- The market mechanism moves resources from one industry to
another in response to consumer demands.
Sources of Market Failure
- Market Mechanism – The use of market prices
and sales to signal desired outputs (or resource allocations).
- Changes in market prices direct resources from one
to another, moving us along the perimeter of the
- The market mechanism may produce a mix of output that is
from the one society desires. This is called market failure.
- Market Failure – An imperfection in the
market mechanism that prevents optimal outcomes.
- Market failure implies that the forces of supply and
have not led us to the best point on the production-possibilities curve.
- Market failure establishes a basis for government
- Public goods.
- Market power.
- Private Good - A good or service whose
consumption by one person excludes consumption by others.
- An example of a private good is a donut. When one
consumes the donut, the process of consumption excludes others from
that same donut.
- Public Good - A good or service whose
consumption by one person does not exclude consumption by others.
- An example of a public good is national defense.
One person’s consumption
of national defense does not preclude others from consuming the same
of national defense.
|The Free-Rider Dilemma
- The “communal” nature of public goods may cause consumers
to try for a free ride.
- Free Rider – An individual who reaps direct
benefits from someone else’s purchase (consumption) of a public
- The consumers will not demand the product hoping that
else will purchase it thus providing them with the benefit(s) of the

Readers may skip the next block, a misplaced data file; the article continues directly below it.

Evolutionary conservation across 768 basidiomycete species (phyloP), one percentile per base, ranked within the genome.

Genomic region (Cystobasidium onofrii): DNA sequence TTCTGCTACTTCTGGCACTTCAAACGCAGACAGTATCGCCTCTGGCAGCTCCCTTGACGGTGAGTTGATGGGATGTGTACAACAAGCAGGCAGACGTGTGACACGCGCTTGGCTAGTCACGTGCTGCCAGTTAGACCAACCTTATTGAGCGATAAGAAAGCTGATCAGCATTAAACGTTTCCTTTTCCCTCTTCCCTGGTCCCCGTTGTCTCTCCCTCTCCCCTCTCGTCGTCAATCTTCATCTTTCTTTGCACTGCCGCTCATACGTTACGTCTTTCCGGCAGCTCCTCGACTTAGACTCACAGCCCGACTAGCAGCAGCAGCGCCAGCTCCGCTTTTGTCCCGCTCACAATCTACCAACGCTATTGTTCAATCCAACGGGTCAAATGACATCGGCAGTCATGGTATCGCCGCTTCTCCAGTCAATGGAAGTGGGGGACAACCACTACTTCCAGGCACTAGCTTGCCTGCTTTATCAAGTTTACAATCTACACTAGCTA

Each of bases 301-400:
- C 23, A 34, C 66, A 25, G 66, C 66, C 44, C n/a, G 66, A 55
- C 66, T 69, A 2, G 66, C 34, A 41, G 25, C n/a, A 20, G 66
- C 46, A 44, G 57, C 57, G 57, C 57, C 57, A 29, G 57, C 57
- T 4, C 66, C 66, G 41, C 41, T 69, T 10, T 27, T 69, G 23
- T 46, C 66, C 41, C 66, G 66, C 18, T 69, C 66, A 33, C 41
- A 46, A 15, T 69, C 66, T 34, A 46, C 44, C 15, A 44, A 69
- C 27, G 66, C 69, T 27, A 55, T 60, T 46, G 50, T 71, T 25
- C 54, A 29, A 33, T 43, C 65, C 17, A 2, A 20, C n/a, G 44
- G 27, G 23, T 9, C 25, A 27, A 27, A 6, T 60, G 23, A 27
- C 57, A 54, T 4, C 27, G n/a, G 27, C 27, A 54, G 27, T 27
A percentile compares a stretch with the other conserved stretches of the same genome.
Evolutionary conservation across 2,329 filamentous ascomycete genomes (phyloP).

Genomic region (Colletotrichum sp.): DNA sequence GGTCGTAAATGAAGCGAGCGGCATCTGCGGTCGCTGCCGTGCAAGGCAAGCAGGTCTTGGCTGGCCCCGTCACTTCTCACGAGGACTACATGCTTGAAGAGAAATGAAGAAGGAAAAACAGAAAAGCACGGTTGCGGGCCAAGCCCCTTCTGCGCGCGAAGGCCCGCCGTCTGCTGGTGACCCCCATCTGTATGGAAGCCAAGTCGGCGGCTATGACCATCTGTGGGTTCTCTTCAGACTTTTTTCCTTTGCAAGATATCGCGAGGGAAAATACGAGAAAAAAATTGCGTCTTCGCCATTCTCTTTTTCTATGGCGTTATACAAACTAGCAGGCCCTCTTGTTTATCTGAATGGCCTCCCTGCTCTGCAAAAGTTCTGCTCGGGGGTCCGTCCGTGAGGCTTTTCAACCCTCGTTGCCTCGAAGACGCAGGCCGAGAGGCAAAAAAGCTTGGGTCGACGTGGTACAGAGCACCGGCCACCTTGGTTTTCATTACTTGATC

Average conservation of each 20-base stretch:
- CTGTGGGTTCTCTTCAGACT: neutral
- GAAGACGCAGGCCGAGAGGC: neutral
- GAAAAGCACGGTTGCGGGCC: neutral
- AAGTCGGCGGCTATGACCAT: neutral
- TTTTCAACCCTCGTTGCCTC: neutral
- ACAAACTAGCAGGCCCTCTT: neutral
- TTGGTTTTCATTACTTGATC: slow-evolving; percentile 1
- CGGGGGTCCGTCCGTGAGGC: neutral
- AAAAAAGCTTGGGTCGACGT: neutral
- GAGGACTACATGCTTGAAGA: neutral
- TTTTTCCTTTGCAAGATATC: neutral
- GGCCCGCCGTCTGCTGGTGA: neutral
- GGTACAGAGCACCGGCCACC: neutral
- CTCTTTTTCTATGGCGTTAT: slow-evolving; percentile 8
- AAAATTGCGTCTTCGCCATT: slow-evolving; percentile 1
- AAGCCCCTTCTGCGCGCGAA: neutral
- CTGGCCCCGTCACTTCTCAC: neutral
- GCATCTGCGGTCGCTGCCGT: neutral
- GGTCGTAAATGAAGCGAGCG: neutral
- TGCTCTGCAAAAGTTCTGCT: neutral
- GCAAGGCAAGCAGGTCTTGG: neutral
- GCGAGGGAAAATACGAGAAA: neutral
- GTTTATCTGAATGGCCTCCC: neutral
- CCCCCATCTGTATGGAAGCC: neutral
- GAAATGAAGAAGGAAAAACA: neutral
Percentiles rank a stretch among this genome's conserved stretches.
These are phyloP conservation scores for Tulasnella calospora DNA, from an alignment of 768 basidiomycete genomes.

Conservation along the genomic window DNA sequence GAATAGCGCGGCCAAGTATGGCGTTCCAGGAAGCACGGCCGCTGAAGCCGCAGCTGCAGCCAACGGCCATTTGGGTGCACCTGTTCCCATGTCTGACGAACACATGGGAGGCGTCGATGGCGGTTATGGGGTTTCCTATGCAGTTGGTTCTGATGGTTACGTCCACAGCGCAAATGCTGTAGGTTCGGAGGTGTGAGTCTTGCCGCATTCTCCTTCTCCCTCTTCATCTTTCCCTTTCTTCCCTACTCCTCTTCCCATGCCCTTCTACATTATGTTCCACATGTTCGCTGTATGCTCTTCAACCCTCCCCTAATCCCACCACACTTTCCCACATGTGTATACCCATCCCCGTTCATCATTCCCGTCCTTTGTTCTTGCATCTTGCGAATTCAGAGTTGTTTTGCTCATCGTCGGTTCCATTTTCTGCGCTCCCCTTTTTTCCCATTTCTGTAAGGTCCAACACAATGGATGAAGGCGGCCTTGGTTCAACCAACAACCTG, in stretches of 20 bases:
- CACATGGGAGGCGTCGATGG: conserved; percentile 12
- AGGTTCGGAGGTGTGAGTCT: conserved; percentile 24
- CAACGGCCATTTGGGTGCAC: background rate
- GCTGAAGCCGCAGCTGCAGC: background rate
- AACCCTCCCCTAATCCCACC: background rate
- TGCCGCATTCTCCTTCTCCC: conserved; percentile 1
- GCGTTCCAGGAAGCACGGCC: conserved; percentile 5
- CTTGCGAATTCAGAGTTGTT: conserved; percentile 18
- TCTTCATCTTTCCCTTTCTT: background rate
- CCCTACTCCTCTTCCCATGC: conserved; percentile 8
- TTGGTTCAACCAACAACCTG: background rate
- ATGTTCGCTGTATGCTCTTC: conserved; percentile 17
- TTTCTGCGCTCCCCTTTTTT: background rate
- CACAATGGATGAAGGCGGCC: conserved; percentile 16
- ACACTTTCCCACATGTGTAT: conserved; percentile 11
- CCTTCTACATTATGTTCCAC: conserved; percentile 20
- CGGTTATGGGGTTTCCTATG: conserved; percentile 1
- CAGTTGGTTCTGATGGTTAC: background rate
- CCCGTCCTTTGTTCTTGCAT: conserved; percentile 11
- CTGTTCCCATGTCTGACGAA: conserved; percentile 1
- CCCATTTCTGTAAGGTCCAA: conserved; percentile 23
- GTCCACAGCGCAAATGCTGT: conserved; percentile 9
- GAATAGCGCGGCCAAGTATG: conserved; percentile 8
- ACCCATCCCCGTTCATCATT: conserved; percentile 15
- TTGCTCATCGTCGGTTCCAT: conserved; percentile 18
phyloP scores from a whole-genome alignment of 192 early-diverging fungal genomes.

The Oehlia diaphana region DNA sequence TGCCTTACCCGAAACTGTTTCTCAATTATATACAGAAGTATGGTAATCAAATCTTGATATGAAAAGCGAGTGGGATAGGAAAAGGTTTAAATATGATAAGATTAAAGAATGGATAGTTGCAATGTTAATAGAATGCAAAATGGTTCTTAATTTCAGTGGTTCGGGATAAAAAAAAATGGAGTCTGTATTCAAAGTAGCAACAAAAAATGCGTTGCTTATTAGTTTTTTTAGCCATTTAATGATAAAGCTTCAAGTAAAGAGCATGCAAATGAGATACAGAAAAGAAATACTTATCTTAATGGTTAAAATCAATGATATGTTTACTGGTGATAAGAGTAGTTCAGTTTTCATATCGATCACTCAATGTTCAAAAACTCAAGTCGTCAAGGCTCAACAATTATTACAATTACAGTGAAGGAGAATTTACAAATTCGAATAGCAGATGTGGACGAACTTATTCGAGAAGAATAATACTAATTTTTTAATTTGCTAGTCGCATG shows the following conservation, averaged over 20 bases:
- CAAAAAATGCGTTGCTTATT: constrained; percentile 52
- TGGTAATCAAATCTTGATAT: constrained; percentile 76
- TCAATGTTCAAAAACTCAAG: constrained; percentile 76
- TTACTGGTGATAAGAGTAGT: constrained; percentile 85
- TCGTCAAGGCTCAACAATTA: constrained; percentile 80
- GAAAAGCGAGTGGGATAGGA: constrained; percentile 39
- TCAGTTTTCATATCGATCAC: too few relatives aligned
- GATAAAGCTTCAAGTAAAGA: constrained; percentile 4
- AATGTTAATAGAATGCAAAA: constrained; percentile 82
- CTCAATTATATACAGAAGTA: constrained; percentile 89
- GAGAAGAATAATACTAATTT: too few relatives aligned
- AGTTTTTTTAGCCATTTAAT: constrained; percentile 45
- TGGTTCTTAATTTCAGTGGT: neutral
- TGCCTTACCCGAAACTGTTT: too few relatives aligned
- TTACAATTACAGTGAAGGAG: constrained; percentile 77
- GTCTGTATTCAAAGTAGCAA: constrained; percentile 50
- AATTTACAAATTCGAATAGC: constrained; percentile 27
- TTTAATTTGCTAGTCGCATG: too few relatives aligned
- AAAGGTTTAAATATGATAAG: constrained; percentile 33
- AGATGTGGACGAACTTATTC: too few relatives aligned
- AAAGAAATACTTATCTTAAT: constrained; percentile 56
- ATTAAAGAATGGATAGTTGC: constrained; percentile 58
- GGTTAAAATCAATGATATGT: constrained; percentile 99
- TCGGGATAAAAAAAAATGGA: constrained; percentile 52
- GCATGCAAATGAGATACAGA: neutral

or service without any cost to them.
- An example of the free rider problem is flood
If your neighbor provides flood protection for her home and that also
your home, then you will not provide your own flood protection.
- If public goods were marketed like private goods, everyone
would wait for someone else to pay. The result might be a total
of public services.
- Either the government or the private sector can produce
public and private goods.
- Because of the inability of the market mechanism to get us
to the optimal mix of output (public goods), we need a non-market force
intervention) to get there.
- Externalities - Costs (or benefits) of
a market activity borne by a third party; the difference between the
and private costs (benefits) of a market activity.
- The Social Demand is the market demand minus
the external cost of consumption (assuming the externalities are
associated with consumption).
- The optimal production mix is where the social demand curve
intersects the social supply curve.
- When externalities are present, the market mechanism will
get us the optimal mix of output; we may need government intervention.
- Market Power
- With public goods and externalities, the market fails
achieve the optimal mix of output because the price signal is
- Market power - The ability to alter
the market price of a good or service
- Market power gives a producer the ability to maximize
profits rather than produce the optimal mix of output.
- A natural monopoly is the classic example.
- Natural Monopoly – An industry in which
one firm can achieve economies of scale over the entire range of market
- Government intervention is necessary to prevent or
dismantle concentrations of market power.
- The distribution of goods and services generated by the
marketplace is not necessarily “fair”.
- Taxes and Transfer Payments - these are the
principal tools for transferring money from those who have “too much”
to those who have “too little”.
- Federal Taxes
State and Local Revenues
- Income Tax
- Social Security
- Corporate Taxes
- Excise Taxes
- Income Tax
- Property Tax
- Sales Tax
- Regressive Tax - a tax system in which tax rates fall
(in a relative sense) as incomes rise